1. to support or recommend publicly; plead for or speak in favor of
2. a person who upholds or defends a cause; supporter
3. a person who intercedes on behalf of another
Collins English Dictionary – Complete and Unabridged © HarperCollins Publishers 1991, 1994, 1998, 2000, 2003
We are advocates. I know this may come as a shock, but it is true. There is no way around it.
You and I are connected to and dependent upon others. Take a moment to consider the numerous people with whom you interact each and every day. It may come as a surprise just how interconnected our lives are with the lives of others.
Many of these people are "invisible" to us - the tech support on the other end of the customer service call, the webmaster of a favorite web site, the police officer who has dedicated their life to protect and serve, the sanitation worker who keeps neighborhoods clean, the teacher who is committed to educating the children of the city who will one day be the nurses and doctors in the local hospitals.
Then there are also those in our lives who are the most visible yet are often equally ignored - the partner or spouse lying in the same bed this morning, the child eating cereal at the breakfast table, the parent who did their best, the neighbor who departs for work at the same time every morning with a congenial wave, the co-worker who daily sits quietly in the next cubicle making sure that every 'i' is doted and every 't' is crossed.
Yes, our lives are connected to and depend upon all of these people and many more.
And this interconnectedness is what makes us advocates. We are called to plead for or speak in favor of the humanity of these individuals around us. They need us...we need them.
But it's not just these people.
You and I are also called to advocate for the other "invisible" people in our world who seem to not have anyone else standing up and speaking out for them. These are the people who Jesus called, "the least of these." They are the ones that culture often deems as untouchable. Those in positions of power argue about their status as if they are lesser than the rest of us - pawns in another power play. These are the ones who the privileged do not have to consider when planning their own tomorrows but who are often the collateral damage in these very plans. These are people with whom we interact every day. We are advocates for their humanity - the humanity of each individual human no matter their creed, race, gender, religion, orientation, socioeconomic status, or position.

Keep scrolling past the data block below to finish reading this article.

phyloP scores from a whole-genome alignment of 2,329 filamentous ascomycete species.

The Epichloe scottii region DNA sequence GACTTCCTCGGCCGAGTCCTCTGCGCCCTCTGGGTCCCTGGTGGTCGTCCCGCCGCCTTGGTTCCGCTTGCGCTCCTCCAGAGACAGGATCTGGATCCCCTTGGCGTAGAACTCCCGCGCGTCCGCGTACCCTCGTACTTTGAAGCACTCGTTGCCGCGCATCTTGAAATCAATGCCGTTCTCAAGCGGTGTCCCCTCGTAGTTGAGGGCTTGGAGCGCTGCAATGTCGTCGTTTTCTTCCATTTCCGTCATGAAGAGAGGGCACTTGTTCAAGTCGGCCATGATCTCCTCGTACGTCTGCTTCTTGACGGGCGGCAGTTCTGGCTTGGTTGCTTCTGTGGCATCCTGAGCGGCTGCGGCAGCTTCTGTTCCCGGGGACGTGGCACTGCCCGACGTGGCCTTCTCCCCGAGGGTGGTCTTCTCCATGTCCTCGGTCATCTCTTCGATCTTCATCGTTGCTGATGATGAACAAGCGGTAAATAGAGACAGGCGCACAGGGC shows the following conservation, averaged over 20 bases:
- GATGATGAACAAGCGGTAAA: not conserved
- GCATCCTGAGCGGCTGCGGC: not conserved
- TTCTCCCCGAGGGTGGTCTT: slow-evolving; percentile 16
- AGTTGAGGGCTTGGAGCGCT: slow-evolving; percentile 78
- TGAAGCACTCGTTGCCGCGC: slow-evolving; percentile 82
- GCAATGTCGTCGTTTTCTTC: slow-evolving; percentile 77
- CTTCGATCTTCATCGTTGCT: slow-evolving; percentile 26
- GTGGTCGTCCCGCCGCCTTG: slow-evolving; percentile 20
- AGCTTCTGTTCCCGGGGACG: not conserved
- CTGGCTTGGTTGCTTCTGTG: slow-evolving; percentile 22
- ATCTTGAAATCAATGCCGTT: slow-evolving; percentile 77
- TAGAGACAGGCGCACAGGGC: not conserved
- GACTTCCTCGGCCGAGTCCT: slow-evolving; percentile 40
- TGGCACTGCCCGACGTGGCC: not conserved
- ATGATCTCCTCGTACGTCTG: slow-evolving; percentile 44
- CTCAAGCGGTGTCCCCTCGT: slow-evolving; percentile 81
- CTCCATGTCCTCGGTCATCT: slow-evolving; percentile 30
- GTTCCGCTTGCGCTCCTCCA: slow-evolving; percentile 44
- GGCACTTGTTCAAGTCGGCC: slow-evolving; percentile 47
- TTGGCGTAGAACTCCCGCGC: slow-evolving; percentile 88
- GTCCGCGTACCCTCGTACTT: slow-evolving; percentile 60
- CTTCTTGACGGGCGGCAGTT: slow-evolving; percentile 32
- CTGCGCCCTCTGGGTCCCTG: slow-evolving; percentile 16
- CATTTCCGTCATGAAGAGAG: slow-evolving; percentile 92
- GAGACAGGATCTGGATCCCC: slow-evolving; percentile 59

And, yes, this list even includes those we may view as our enemies.
We may choose to not acknowledge or accept this role. We may allow fear of the unknown or ignorance of the others in our midst to blind us to the truth that we are advocates. However, if we are ever going to see true change in our culture and in our world, we must have the courage to stand up and speak out. It is not convenient, but it is necessary.
We have been called to "to do justice, and to love kindness, and to walk humbly with your God" (Micah 6:8) and "to bring good news to the oppressed, to bind up the brokenhearted, to proclaim liberty to the captives, and release to the prisoners; to proclaim the year of the Lord's favor, and the day of vengeance of our God; to comfort all who mourn; to provide for those who mourn in Zion— to give them a garland instead of ashes, the oil of gladness instead of mourning, the mantle of praise instead of a faint spirit" (Isaiah 61:1-3).
News flash...we have been called to be advocates for the humanity of humanity. If we do not stand up, who will? And as Rabbi Hillel once said, "If not now, when?"